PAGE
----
Understanding OAuth..

For me, at the outset, OAuth seems to be a complex topic, and the acquired knowledge often seems to evaporate with time. To better understand OAuth, let's look at the need for it in the first place. As the internet exploded in the last decade or so, numerous applications were built to solve different problems for end-users. New and interesting use cases emerged that required user data to be shared across applications. For example, a software-as-a-service fitness application that manages users' daily workout routines as its core business requires access to users' calendar data, probably to better resolve conflicting meetings with their workout routine stored in a different application like Google Calendar.

Earlier, there were no standards in place to access such data. Often, applications like the fitness app in our example asked users to enter Google Calendar credentials within the fitness app, after adding disclaimers that they would only access the calendar data and add a few invites for the workout routine but nothing else.

As you can see, there are a lot of issues with this approach that can go wrong. Despite the pure intentions of the fitness application, the user's credentials can be compromised due to weak secure practices in storing the credentials (like storing them in plain text), excessive access beyond what is needed by the application, changes, or expiration in credentials causing application failures, and so on.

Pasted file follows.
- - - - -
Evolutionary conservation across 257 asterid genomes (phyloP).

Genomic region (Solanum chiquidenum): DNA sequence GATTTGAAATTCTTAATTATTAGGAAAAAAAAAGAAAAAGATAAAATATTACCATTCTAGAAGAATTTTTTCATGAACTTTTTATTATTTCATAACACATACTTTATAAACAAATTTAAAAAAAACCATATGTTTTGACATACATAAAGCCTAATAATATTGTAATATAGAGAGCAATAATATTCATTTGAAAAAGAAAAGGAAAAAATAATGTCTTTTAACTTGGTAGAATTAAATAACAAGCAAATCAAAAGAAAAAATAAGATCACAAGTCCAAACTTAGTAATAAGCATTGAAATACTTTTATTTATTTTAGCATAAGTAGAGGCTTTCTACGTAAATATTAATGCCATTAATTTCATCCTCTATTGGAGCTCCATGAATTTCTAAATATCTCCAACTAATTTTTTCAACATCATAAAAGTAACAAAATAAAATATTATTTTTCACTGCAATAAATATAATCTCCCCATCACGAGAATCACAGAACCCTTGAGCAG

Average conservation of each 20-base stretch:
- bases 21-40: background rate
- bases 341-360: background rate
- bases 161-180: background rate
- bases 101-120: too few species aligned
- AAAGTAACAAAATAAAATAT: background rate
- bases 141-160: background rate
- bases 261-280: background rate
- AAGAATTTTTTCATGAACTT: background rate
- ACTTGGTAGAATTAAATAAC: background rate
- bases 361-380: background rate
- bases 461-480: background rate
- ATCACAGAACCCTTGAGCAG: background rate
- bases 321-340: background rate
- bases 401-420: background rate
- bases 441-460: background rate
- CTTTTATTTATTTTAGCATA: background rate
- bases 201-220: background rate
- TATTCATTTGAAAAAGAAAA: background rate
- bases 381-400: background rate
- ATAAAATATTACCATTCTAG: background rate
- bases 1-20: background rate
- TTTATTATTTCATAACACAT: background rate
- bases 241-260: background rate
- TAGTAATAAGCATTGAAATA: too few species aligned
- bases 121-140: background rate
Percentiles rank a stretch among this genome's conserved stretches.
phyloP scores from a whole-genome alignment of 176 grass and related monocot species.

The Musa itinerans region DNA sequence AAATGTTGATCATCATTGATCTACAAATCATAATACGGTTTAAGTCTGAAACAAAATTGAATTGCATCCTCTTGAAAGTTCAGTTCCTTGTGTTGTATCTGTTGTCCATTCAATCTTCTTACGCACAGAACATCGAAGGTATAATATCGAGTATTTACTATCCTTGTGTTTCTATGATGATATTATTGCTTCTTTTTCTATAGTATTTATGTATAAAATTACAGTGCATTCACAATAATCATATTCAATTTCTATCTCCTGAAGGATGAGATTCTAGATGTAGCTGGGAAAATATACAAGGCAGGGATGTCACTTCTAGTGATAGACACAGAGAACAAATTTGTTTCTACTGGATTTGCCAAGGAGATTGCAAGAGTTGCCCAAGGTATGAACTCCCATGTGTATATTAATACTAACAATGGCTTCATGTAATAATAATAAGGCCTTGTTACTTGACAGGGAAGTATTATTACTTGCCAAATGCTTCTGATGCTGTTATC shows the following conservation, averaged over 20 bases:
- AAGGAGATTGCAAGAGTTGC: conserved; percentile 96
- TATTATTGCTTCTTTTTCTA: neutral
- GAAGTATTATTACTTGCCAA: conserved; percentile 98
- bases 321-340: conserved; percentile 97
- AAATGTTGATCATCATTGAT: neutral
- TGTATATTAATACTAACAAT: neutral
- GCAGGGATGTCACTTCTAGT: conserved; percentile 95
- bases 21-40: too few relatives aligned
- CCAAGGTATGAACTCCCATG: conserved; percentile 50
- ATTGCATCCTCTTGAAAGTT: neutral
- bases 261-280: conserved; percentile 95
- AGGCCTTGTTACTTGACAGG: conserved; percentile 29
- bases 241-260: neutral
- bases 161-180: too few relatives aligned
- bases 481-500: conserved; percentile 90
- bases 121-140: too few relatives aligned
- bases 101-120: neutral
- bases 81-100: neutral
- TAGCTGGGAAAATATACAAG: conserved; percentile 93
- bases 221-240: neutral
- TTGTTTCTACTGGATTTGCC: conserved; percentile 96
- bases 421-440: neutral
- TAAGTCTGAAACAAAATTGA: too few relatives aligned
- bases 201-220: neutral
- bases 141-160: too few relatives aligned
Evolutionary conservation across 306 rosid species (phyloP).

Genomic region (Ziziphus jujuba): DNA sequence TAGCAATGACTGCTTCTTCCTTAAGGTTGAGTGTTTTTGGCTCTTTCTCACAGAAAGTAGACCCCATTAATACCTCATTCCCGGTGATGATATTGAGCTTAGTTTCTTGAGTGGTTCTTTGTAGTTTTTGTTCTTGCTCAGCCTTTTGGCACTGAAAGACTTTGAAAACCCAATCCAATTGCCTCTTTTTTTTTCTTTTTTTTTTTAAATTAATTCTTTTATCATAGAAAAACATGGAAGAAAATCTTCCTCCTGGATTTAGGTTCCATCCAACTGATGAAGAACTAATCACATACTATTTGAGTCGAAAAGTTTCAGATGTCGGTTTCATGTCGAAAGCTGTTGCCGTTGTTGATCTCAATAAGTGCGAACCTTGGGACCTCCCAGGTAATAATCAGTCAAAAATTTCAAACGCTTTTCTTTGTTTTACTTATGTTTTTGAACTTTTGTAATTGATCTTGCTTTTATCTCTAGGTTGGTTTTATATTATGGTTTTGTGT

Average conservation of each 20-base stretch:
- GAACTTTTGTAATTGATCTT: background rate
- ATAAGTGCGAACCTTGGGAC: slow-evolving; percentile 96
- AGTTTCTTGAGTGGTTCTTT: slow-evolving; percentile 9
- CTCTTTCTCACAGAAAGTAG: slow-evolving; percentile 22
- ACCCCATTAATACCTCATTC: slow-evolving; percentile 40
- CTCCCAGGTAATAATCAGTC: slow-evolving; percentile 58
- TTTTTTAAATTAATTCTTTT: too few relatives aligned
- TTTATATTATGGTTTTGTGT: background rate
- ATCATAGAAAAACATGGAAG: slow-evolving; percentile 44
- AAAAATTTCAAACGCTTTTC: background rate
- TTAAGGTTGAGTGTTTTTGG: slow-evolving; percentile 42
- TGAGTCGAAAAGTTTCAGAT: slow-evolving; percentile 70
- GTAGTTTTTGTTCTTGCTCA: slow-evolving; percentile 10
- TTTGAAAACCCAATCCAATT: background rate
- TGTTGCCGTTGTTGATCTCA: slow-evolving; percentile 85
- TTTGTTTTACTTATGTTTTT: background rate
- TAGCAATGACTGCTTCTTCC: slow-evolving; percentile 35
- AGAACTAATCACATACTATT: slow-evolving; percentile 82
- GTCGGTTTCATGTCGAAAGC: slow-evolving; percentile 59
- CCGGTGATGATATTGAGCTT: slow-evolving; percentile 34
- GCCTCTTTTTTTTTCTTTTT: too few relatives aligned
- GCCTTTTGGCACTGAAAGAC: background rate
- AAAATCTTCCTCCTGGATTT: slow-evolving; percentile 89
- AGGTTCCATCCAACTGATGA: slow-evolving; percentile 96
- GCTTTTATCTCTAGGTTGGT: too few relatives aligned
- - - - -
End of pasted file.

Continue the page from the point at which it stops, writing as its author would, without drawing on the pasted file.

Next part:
Genesis of OAuth to solve this delegated authorization problem:
With the above challenges, it's apparent that there is a need for a standard/protocol in place. The idea here is to substitute the user's credentials with a short-lived password called an access token with restricted access.

To ensure this token is provided to the fitness app, there needs to be a one-time registration with Google beforehand, by configuring a few values. So, in our example above, instead of asking the user to enter credentials for the Google Calendar API within the fitness app, the app redirects the user to Google's authorization server, where the user can enter their credentials, knowing it is the Google URL asking for the credentials. Now, Google sees that this request is different from the regular sign-in requests by the user, and it's being requested as part of an application (which was registered earlier) asking for an access token. Google then shares a short-lived access token, and the application can access the calendar API using the access token to accomplish its use case.

This is an oversimplification of what happens in different flows that are possible in OAuth 2.0. For a more detailed explanation, here is an excellent talk by Nate Barbettini, who does a great job of explaining this: _https://lnkd.in/gfYKWVQB